MR POPPER’S PENGUINS
by Richard and Florence Atwater adapted by Pins and Needles lyrics by Richy Hughes music by Luke Bateman.
The Lowry (Quays Theatre) Pier 8 Salford Quays M50 3AZ To 10 January 2016.
10am 30, 31 Dec.
10.30am 27-29 Dec, 2,3, 5, 6, 8, 9 Jan.
1.30pm 27-29 Dec, 3, 5, 8, 10 Jan.
Runs 1h 5min No interval.
TICKETS: 0843 208 6000.
Review: Timothy Ramsden 13 December.
Wild fantasy made life through complete calm in manner of storytelling.
Mr Popper seems very ordinary, and so for its first few minutes does Pins and Needles’ production, as yet another pleasant raid on the store of children’s stories rediscovered for staging – the Atwaters’ book was written back in 1938.
It’s worth persisting through those first few minutes. For what follows depends upon the entire ordinariness of Mr Popper’s life. He is a painter, not in the sense of artist, but of decorator. And inside his trim suburban appearance, ultra-neat and respectable, sits and stirs the soul of an adventurer.
Even the old wireless that’s part of his standard suburban home is used to bring him reports of polar expeditions. So enthusiastically has Mr P approached polar explorers with keen questions that one of them sends him a live penguin.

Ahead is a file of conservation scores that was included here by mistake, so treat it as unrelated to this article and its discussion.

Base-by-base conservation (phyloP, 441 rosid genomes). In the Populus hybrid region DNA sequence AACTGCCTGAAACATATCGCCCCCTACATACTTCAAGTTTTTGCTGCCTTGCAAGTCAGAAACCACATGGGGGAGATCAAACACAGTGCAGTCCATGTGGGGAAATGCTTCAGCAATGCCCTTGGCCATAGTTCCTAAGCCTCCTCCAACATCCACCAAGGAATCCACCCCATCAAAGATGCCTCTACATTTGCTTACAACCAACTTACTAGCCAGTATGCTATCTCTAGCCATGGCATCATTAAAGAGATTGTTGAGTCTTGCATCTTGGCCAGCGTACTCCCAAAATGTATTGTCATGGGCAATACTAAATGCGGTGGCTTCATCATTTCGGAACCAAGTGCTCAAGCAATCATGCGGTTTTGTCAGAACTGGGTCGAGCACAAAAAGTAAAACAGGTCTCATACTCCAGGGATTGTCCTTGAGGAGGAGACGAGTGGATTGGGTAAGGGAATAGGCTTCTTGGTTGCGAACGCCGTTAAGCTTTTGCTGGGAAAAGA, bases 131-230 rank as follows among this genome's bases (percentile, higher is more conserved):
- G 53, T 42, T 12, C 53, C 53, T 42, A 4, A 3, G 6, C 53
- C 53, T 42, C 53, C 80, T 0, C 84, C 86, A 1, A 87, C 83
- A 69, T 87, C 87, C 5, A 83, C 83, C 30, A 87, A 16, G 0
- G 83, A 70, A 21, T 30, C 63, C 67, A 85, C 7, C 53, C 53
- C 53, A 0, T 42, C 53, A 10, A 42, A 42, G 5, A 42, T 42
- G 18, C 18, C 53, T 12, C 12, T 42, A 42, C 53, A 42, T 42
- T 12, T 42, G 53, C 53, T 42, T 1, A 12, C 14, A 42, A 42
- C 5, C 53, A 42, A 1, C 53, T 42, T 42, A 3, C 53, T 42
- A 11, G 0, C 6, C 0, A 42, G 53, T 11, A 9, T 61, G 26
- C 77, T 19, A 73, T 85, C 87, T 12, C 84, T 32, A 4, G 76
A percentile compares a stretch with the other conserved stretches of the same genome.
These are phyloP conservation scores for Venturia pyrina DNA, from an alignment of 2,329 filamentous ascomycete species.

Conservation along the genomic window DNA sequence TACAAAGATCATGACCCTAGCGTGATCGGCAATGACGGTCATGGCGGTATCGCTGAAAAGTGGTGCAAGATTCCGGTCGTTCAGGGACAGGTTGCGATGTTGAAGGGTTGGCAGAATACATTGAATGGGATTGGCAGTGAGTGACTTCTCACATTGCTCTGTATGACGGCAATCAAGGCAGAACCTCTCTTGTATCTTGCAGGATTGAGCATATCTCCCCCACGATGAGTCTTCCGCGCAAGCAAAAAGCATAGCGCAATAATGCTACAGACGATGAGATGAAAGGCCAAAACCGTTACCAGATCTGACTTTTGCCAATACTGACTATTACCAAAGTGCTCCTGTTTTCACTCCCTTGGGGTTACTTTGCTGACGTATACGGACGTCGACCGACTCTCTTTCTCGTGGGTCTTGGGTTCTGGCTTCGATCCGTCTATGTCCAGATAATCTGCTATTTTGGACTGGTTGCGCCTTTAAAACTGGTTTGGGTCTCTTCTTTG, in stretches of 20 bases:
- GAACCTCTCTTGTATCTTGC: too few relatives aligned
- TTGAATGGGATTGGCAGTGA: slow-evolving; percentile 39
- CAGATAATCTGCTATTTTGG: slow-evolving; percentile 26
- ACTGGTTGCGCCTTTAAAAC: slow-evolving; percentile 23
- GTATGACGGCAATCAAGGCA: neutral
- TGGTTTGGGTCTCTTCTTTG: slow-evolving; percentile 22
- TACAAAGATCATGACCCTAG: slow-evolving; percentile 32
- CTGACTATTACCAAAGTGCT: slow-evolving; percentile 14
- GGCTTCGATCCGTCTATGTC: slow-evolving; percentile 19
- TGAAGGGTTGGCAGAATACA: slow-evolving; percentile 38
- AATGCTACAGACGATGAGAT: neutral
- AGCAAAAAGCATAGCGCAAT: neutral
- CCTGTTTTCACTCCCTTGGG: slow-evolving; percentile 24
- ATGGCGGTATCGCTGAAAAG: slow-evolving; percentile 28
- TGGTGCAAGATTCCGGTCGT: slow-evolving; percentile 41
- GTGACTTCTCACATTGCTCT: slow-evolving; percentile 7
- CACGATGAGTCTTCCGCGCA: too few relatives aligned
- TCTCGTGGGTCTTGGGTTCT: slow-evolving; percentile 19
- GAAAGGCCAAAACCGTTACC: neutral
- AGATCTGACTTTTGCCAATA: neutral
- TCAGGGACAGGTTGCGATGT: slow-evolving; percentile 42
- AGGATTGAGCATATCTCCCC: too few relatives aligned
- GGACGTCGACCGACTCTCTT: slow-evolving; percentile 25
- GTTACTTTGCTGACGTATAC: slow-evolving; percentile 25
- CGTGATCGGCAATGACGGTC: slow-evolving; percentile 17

Mr Popper’s excited (Mrs Popper isn’t). This is not what Stillwater expects (the novel’s American, but the English setting of the adaptation is equally appropriate). Soon the penguin’s rejuvenated Mr Popper’s stagnant home. But the joint really starts jumpin’ when female penguin Greta arrives from the zoo, leading to a parade of young penguins. Doors and windows are left open to icy blasts to keep them cool when they’re not cosily aligned in the family fridge.
No goldfish is safe when the creatures grow ravenous. Eventually, Mr Popper does what other parents of large, costly broods have done, putting them on the stage. They’re a great success – like this show – but the fun has to end when the cold call of the Wild summons the creatures to their end-of-the-earth habitat.
Sad Mr Popper accepts the inevitable-seeming separation as he goes to see them sail away. But just as the downward trend of his briefly lively life seems set to resume – even his house number, 432, suggests it – up pops Mrs Popper on deck and asks why he’s not already boarded with them.
As emotional cold grips Stillwater, Mr Popper voyages away in a happy end to this happy, skilful mix of invention, colour and humour, all highlighted through the controlled restraint of manner in which the extraordinary acquires complete conviction.
Mr Popper: Russell Morton.
Mrs Popper: Roxanne Palmer.
Captain Cook/Mr Greenbaum: Toby Manley.
Greta/Admiral Drake: Lucy Grattan.
Director: Emma Earle.
Designer: Zoe Squire.
Lighting: Ric Mountjoy.
Sound: Jason Barnes.
Puppets: Nick Barnes.